Lux Center Lecture Registration
Archeologist’s talk aims to bring time of Jesus and early Judaism alive
What do recent archeological discoveries tell us about early Judaism in the time of Jesus?Renowned biblical archeologist Jodi Magness will address this question and others at a free public lecture entitled “Unearthing the
Truth: Qumran and the Dead Sea Scrolls,” at 2 p.m. on Sunday, March 13. The Lux Center for Catholic-Jewish Studies at Sacred Heart Seminary and School of Theology in Franklin will host the lecture, which aims to unlock the mysteries of the Dead Sea Scrolls and Israel's Qumran archelogical site through a fascinating illustrated presentation.
According to Magness, Qumran is one of the most remarkable and interesting archeological sites in the world. The Dead Sea Scrolls, discovered nearby, are among the most important archeological discoveries ever made, she argues.
“Study of Qumran and the scrolls has provided invaluable information about Judaism and the Jewish world in the last centuries B.C.E., and can help understand the common soil from which both Christianity and rabbinical Judaism arose,” she says.
Magness’ lecture, with photographs, will explore the archeological remains of Qumran, which was inhabited by members of a Jewish sect who deposited the scrolls in nearby caves. She will also examine the meaning and significance of the approximately 1,000 scrolls.
Magness currently holds the senior endowed chair in the Department of Religious Studies at the University of North Carolina at Chapel Hill. She is the Kenan Distinguished Professor for Teaching Excellence in Early Judaism and is currently the first vice president of the Archaeological Institute of America. She has a Ph.D. in classical archeology from the University of Pennsylvania.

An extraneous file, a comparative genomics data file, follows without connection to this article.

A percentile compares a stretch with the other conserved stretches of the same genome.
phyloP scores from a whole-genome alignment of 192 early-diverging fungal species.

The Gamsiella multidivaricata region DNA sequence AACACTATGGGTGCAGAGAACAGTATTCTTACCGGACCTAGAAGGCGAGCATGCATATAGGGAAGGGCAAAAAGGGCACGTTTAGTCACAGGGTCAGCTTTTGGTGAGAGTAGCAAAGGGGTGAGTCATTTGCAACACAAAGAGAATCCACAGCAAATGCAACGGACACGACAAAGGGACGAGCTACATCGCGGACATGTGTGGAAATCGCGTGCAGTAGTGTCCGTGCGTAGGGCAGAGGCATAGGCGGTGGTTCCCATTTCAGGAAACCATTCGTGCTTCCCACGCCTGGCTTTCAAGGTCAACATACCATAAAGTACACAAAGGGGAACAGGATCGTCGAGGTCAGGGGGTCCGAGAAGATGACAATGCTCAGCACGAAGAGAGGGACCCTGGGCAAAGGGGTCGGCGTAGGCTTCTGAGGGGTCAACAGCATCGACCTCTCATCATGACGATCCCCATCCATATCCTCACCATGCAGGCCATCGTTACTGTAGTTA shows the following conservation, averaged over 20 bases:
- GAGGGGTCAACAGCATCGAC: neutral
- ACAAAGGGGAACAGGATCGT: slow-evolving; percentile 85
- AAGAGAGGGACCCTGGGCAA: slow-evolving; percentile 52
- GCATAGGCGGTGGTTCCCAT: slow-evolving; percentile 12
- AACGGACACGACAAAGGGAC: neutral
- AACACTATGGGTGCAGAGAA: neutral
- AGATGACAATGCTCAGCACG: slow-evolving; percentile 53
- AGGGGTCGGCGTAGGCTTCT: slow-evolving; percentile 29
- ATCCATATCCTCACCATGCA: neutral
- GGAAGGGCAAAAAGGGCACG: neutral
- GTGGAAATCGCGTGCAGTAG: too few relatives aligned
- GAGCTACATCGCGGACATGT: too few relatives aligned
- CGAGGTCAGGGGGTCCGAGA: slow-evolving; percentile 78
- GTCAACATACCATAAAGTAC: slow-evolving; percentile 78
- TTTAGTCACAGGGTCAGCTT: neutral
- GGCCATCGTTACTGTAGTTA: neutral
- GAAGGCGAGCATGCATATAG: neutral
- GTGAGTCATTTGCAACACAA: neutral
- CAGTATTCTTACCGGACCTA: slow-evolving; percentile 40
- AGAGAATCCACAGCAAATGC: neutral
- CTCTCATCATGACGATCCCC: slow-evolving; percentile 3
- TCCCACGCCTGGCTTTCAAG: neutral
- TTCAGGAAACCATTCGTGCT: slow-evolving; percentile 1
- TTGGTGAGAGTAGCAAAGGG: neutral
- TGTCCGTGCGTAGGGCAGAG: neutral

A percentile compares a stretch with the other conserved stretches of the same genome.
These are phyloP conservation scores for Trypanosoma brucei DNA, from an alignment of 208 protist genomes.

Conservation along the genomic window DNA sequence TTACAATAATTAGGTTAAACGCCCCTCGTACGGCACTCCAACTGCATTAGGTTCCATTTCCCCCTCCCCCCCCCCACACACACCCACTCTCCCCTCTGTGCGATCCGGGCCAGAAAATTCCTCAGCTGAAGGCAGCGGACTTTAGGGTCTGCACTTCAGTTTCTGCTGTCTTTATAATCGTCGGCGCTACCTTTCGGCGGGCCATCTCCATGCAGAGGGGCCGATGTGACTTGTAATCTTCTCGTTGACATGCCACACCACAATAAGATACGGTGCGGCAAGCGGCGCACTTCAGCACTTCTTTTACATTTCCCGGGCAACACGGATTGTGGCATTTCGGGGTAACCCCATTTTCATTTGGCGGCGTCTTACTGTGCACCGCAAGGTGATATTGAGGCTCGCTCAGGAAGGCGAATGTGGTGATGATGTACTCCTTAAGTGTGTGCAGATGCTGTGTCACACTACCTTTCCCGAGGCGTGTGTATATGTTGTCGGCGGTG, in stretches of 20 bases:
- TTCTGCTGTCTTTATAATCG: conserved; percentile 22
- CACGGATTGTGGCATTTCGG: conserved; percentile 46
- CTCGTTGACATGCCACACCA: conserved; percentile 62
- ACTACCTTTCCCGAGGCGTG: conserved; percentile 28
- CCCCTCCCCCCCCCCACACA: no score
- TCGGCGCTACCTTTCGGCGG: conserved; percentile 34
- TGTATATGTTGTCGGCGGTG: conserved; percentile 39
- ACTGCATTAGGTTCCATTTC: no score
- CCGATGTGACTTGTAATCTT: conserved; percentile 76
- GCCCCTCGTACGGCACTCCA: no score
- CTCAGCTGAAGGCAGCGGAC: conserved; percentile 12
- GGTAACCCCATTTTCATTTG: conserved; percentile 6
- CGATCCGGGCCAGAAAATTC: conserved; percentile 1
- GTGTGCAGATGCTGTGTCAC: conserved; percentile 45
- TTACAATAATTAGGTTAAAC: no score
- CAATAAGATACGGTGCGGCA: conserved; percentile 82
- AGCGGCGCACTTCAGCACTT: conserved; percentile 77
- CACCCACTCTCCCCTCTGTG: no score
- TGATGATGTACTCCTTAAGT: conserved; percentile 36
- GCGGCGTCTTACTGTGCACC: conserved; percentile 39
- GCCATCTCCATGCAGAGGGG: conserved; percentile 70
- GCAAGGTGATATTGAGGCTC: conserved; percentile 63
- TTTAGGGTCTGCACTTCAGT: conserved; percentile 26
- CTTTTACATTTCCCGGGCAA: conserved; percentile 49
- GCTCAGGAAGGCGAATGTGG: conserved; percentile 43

Magness has published 10 books, including the award-winning The Archaeology of Qumran and the Dead Sea Scrolls (2002). Her books also include Stone and Dung, Oil and Spit: Jewish Daily Life in the Time of Jesus (2011), and The Archaeology of the Holy Land from the Destruction of Solomon’s Temple to the Muslim Conquest (2012). She has participated in 20 different excavations in Israel and Greece. Since 2011, Magness has directed excavations at the Huqoq site in Galilee.
The Lux Center for Catholic-Jewish Studies was established in 2010 to strengthen the relations between people of two great faith traditions. It strives to instill the knowledge, understanding and skills to advance interreligious dialogue and relations in future Catholic priests and religious leaders who serve across the United States, Canada and throughout the world. The Lux Center is the only program of its kind at a Roman Catholic Seminary in the United States.
The Lux Center and Sacred Heart are at 7335 S. Highway 100 (U.S. Highway 45) in Franklin, Wis. The lecture will begin at 2 p.m. on Sunday, March 13. Map.
Admission is free but attendees must register by March 8. There is no need for each person in your party to register. Just give your own name and the number in your party, including yourself.
© 2016 Sacred Heart Seminary and School of Theology